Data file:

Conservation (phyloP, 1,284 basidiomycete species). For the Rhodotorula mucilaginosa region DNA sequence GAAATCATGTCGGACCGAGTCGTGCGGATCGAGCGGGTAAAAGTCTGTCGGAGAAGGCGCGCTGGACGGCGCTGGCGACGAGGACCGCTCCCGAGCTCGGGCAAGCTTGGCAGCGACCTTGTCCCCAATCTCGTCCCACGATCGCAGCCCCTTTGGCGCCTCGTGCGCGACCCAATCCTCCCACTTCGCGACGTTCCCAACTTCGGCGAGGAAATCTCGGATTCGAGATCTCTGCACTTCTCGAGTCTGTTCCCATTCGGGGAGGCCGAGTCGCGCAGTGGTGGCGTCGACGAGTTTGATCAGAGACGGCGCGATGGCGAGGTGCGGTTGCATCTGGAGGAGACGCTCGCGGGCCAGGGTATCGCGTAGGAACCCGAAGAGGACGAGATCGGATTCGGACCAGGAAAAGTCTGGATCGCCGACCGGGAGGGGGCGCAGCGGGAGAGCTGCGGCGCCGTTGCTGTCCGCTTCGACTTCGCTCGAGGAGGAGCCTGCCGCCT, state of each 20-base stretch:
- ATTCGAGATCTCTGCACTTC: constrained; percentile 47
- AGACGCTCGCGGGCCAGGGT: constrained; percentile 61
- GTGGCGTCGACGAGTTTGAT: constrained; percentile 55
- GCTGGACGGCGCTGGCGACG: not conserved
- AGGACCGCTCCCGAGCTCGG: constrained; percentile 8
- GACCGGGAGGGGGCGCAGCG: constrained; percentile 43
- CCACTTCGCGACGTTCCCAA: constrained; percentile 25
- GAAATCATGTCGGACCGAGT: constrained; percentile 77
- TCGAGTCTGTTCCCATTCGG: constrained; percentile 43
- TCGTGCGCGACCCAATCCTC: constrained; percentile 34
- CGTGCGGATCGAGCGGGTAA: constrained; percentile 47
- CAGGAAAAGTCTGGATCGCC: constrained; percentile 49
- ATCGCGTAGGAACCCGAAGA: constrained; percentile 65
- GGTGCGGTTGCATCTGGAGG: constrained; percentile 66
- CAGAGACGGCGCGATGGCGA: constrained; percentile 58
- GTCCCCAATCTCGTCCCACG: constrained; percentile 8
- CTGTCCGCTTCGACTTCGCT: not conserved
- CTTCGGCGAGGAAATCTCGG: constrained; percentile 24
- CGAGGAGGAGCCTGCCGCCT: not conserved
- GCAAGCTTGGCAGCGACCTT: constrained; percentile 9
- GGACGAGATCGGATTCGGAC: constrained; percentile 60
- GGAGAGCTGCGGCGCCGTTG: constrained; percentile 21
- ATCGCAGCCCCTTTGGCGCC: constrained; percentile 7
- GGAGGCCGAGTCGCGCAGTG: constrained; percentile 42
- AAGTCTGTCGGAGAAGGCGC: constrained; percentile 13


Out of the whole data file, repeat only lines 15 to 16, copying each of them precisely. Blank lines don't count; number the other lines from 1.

- GGTGCGGTTGCATCTGGAGG: constrained; percentile 66
- CAGAGACGGCGCGATGGCGA: constrained; percentile 58